Perhaps most importantly, all of the musical works related to a project — which are invariably at different stages — are bubbled into a neat summary dashboard.
For those entrenched in the music licensing and post-production space, the summary page has the familiar publishing (sync) and recording (master) rights totals, as well as how the project stacks up against the total budget.
Digging down a level into the actual tracks themselves, the top-level dashboard shifts into an organized layout of rows and columns. In the main view, tracks and their related deliverables are itemized, with everything from statuses, quotes, contracts, invoices, tax forms, and payment details included (i.e., the ‘paper’ referred to above).
On the track level, details related to rights owners, license splits, and costs come into view. These track level views are critical at multiple stages of the licensing process, especially if a contractual problem, disagreement, or other problem emerges.
In most situations, companies and their licensing managers are overseeing numerous productions, each with their own stack of songs and related deliverables.
A studio music licensing team can have more than a dozen employees, with multiple projects in process. Enter multi-country rollouts, which describes practically every serious film & tv production today, and the level of complexity multiplies.
That calls for an umbrella, budget-focused view, which anyone across the organization (with the right permissions) can access.
Tech-savvy execs and investors will quickly decode Trevanna’s game plan.
The not-so-secret formula is to first identify an extremely messy business area, then simplify it with an elegant SaaS (software as a service) solution. That process has already revolutionized broad business process areas, including shipping logistics and manufacturing.
That raises the question of why this wasn’t invented earlier. Perhaps music licensing and sync have simply been too niche or inaccessible? Whereas sync revenue is not as great as from DSPs, the right sync placement can be life-changing for an artist’s career. Executives within the film and TV industries are simply just unfamiliar with the nuances of music licensing, much less the details of clearances and delivery.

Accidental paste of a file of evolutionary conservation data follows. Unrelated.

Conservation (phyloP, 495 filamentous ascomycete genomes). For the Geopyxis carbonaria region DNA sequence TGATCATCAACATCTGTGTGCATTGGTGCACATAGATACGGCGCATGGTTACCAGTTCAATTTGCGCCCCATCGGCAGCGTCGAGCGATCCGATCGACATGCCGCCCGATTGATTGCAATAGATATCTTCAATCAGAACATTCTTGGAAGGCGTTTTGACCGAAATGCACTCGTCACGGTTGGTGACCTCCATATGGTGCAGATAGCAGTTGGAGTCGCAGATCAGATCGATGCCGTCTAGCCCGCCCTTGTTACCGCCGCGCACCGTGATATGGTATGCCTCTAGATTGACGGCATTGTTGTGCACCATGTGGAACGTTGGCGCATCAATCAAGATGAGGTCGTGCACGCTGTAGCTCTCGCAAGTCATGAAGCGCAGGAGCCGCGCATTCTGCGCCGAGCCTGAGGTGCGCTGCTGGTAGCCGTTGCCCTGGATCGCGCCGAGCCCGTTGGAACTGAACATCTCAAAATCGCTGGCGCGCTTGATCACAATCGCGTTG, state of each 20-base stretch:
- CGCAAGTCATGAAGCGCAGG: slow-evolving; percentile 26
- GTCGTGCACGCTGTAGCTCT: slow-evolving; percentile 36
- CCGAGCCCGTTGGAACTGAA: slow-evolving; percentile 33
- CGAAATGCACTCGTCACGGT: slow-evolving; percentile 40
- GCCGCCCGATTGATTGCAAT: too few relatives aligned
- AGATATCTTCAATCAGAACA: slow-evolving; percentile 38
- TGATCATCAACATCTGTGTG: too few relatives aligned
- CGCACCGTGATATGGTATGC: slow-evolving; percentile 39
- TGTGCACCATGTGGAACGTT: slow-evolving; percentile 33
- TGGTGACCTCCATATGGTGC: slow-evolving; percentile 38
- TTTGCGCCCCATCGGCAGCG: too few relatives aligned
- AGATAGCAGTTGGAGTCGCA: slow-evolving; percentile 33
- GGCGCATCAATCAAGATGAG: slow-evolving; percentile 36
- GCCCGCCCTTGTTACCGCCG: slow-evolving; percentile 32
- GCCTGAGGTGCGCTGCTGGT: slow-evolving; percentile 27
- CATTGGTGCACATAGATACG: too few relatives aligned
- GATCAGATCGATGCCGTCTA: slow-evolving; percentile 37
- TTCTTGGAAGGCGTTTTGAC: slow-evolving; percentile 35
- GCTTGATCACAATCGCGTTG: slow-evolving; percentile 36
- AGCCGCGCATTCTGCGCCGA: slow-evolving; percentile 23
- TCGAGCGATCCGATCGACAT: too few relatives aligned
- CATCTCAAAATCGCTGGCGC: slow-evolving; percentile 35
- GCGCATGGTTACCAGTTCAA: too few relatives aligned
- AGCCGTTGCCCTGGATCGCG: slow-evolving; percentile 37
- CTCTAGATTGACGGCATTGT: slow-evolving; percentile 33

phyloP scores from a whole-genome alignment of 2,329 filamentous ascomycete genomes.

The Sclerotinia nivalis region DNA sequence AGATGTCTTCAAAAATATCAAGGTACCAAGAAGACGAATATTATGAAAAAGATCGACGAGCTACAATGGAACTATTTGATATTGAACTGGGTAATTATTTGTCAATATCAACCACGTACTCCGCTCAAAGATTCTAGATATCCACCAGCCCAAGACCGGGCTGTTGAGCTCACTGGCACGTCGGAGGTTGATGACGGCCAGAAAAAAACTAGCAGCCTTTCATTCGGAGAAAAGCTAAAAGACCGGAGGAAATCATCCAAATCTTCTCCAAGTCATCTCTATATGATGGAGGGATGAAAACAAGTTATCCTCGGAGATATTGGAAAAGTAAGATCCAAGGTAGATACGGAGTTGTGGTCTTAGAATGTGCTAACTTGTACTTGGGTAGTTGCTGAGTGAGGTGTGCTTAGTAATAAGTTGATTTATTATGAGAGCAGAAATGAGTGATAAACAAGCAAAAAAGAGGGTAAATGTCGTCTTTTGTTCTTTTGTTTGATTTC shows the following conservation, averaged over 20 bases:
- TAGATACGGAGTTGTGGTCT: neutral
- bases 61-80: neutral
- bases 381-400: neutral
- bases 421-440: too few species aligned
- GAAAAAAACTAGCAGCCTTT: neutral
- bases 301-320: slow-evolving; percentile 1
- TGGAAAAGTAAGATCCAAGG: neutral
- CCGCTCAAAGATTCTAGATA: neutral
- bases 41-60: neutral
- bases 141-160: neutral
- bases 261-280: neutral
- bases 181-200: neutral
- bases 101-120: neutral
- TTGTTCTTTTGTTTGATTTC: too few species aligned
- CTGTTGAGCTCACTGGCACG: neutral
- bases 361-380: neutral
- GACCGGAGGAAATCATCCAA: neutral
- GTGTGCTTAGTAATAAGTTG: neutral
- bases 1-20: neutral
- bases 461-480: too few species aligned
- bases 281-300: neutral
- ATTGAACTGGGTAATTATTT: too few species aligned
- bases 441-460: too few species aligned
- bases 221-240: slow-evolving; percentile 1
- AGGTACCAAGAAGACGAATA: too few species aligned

Jennifer Freed’s pedigree in film & tv post-production put her in a unique position to identify this market gap. Prior to creating Trevanna Tracks, Freed founded Trevanna Post, which is now established as the leading post-production accounting firm with offices in NY, LA & London. That offered a clear glimpse into the pain being felt on the music licensing side, with Trevanna Post clients specifically asking for solutions to music-related woes.
“The motivation behind developing this platform was driven by the simple desire to have everyone working on a project be on the same page, literally!” Freed relayed. “It was through first-hand experiences with projects of all sizes, identifying a need in the marketplace, and collaboration with many experts in the industry that I was able to create this robust platform.”
Whether Trevanna Tracks can help to grow the niche music licensing space is an interesting question. But given the surge in content — and the mad rush to license music for all of it — solutions like Trevanna Tracks could finally liberate a sub-industry held back by logistical nightmares and archaic processes.
Perhaps the bigger mark of success is when Trevanna Tracks attains industry-standard status. That’s certainly Freed’s ambition, and there’s already evidence it’s happening. Look no further than Jennifer Schiller, a leading Music Clearance and Licensing professional, who now makes Trevanna a prerequisite: “When I get hired on a film or television project, my first question is ‘Are you using Trevanna Tracks?’”